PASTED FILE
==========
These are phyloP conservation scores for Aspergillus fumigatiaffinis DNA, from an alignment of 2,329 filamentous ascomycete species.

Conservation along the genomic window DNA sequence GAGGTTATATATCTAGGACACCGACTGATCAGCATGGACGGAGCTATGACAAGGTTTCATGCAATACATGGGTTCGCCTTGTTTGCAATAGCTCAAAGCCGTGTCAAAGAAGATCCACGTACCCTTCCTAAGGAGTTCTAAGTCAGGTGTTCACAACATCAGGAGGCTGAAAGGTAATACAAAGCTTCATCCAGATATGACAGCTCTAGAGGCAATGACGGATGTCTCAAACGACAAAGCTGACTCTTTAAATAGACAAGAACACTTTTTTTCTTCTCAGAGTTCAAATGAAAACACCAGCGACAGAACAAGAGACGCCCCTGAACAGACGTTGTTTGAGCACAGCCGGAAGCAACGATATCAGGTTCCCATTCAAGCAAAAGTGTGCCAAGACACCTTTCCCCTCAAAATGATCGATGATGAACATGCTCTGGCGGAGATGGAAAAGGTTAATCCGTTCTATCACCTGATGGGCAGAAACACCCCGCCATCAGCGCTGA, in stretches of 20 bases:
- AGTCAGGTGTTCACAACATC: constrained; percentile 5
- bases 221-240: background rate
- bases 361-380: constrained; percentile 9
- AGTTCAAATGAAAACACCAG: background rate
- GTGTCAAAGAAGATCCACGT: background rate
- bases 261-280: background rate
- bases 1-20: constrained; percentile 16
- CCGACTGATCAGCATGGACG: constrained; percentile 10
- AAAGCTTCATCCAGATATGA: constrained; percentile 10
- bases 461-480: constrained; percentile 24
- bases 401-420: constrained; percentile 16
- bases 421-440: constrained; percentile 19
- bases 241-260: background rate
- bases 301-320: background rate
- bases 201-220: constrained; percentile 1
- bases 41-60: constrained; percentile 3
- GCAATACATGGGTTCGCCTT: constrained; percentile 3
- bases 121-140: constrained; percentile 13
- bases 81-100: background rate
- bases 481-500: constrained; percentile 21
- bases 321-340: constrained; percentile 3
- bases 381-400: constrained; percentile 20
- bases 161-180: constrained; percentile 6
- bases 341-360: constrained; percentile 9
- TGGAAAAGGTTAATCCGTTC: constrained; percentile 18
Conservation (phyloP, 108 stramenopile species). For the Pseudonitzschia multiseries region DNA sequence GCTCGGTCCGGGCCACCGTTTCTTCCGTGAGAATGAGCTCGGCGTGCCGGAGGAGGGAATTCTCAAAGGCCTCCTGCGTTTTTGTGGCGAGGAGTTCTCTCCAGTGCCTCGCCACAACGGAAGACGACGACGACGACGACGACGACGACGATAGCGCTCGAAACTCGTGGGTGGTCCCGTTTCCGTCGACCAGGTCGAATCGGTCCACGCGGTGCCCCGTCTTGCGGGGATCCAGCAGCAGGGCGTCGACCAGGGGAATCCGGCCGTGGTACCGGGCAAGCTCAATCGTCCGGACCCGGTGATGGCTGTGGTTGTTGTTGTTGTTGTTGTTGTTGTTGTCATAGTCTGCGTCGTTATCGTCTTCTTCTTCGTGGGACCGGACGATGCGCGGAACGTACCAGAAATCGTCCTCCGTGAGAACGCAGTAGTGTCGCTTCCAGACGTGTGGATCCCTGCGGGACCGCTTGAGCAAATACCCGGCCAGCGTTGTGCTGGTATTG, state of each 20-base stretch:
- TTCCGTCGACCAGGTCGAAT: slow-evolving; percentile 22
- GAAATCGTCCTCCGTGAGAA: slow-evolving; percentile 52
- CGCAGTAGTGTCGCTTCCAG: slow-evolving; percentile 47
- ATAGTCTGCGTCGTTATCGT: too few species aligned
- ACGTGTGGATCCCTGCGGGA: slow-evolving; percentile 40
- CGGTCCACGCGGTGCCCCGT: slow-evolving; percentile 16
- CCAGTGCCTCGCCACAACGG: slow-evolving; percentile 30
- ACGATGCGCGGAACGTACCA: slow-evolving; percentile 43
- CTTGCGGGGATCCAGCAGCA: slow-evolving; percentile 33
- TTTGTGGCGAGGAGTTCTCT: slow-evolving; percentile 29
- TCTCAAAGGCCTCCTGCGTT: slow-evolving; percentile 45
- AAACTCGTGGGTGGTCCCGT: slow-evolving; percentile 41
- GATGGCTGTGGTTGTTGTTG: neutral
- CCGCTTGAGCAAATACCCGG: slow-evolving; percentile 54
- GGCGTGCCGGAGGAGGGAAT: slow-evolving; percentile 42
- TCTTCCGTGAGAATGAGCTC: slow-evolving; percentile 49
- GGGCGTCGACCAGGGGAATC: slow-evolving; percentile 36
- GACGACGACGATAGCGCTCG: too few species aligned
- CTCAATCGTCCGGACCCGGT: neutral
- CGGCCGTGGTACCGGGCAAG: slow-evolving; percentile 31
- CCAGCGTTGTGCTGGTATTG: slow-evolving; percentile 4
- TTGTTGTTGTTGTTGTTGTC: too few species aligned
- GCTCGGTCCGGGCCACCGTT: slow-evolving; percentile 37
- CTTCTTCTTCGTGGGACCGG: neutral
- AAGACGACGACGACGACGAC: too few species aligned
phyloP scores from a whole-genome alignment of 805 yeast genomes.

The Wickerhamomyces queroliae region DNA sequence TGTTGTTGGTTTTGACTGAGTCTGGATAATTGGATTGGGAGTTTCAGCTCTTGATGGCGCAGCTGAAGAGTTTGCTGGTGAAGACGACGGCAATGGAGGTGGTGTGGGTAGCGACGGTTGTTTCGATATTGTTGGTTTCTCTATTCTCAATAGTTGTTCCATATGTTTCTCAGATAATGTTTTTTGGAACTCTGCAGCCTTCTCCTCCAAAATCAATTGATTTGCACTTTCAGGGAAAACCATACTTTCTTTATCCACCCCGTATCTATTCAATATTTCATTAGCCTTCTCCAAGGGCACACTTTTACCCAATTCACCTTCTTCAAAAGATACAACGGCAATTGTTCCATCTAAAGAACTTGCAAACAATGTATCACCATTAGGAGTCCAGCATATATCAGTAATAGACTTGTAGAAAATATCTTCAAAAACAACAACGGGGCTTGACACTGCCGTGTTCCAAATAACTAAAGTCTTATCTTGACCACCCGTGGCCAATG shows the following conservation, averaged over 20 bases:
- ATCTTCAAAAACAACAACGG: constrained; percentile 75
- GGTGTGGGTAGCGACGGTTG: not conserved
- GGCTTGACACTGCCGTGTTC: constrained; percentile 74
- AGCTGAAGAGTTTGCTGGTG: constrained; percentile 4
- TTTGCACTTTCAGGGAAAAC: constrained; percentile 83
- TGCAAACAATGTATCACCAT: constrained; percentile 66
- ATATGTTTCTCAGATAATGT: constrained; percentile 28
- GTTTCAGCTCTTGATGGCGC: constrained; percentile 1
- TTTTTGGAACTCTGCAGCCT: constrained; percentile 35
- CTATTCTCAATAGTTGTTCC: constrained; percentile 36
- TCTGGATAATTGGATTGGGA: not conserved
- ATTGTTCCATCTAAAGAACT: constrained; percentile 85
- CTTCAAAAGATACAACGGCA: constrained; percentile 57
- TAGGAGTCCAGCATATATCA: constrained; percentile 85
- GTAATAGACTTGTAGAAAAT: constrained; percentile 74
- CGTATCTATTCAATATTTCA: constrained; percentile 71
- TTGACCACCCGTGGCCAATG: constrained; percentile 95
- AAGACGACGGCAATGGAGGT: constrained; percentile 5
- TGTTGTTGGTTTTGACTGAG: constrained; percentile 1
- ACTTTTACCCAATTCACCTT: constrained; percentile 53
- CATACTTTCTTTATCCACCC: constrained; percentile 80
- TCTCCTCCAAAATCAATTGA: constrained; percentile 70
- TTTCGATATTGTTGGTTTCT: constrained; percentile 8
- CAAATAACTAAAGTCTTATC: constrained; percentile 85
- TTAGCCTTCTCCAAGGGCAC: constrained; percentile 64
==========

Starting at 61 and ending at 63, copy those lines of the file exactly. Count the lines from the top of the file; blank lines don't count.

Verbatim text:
- TGCAAACAATGTATCACCAT: constrained; percentile 66
- ATATGTTTCTCAGATAATGT: constrained; percentile 28
- GTTTCAGCTCTTGATGGCGC: constrained; percentile 1